By Richard Arneson
According to a recent study by a London-based research and analytics firm, ninety-one percent (91%) of executives realize the importance of AI and machine learning technologies. However, only slightly more than half of them are currently utilizing it. And less than twenty percent (20%) know how it’s being used in their organization, which makes you wonder if that “slightly over half” figure is really accurate. They know they want it and, as you’ll read below, know how they’d like to use it, but that’s often where the dream dies.
Here’s the problem
At the core of executives’ issues with implementing AI and machine learning is because they don’t really know how to communicate its benefits. They can’t speak to how or why it’s being, or needs to be, used.
These percentages are growing rapidly, but the key decision makers who are in charge of making AI and machine learning happen throughout their organizations are in the same boat. They don’t have enough information or skill sets on board to help match needs and/or adoption levels with AI and machine learning.
It’s one (1) thing to understand that changes need to be made, but another to know precisely where the change is needed. And without fully understanding what AI and machine learning can accomplish, it’s difficult to know what issues it can address. They know adoption is needed to stay competitive in the marketplace, but forking over a lot of dough without knowledge of the technologies and what they can provide is throwing good money after bad…executives don’t like that.
What else they know
The study also uncovered how executives would like to utilize AI and machine learning. Well over fifty percent (50%) want it to enhance employee productivity, which doesn’t come as a surprise. Find an executive who doesn’t want to improve employee output, and you’re looking at an organization that isn’t long for this world. In addition, they want AI and machine learning to help them make better business decision and streamline business processes.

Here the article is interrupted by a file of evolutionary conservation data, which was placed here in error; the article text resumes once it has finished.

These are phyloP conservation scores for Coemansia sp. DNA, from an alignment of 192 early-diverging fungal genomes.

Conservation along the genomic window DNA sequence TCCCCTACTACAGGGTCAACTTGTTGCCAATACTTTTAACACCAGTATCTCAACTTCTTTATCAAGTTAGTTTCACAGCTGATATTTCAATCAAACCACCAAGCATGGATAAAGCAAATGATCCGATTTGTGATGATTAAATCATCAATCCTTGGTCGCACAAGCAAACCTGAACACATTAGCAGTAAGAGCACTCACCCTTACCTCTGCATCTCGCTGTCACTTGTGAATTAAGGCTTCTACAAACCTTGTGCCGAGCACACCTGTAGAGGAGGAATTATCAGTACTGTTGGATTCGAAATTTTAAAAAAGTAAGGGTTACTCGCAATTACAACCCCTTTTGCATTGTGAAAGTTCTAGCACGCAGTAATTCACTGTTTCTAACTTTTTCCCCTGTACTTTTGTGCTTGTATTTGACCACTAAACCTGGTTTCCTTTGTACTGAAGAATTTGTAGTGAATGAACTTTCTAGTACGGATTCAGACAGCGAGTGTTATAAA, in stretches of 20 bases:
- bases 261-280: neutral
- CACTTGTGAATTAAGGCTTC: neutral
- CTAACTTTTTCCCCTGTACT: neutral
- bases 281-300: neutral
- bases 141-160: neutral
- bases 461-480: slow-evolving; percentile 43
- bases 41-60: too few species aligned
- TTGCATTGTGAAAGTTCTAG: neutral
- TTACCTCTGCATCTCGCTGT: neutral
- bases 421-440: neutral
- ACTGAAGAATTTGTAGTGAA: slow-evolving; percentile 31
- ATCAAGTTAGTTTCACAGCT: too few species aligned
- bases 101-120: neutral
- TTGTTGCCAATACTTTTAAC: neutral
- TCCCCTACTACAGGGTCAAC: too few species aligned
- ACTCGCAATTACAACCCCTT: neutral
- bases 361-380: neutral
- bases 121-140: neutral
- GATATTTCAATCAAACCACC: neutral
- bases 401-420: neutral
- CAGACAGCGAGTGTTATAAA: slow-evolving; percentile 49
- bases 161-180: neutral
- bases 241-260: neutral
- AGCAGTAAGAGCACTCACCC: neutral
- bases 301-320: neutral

Of those executives whose organizations are currently utilizing AI and machine learning, its ability to automate decisions ranks first, as forty percent (40%) utilize it for exactly that purpose. Second was customer satisfaction and retainment at thirty-six percent (36 percent), with deploying a better way to detect waste and fraud ranking third at thirty-three percent (33%).
Another study, this one (1) from Deloitte based on interviews with executives regarding AI and machine learning, discovered that the notion of putting blind faith in results is terrifying. The executives know that data, and loads of it, is being analyzed, but haven’t the foggiest what’s done with it and, most importantly, whether what comes out the other side is trustworthy.
And part of that fear lies in the word algorithm. When it’s thrown about, it tends to make people squirm. Whether referring to math, SEO or AI and machine learning, many tend to tense up when they hear it, or stop listening altogether. Algorithm may sound cryptic, but it shouldn’t; it’s simply a mathematical equation. It’s the task(s) algorithms perform, and how they calculate answers and results, that can give people a case of tired head. They think back to that C they got in high school algebra and promptly decide that they’re not equipped to participate in any discussion that includes the word or has anything to do with it.
The aforementioned figures will steadily rise, of course, but its rapidity depends on how much executives understand what AI and machine learning can accomplish, and how to explain its benefits to others, like shareholders.
Education breeds Trust…here’s how to get both
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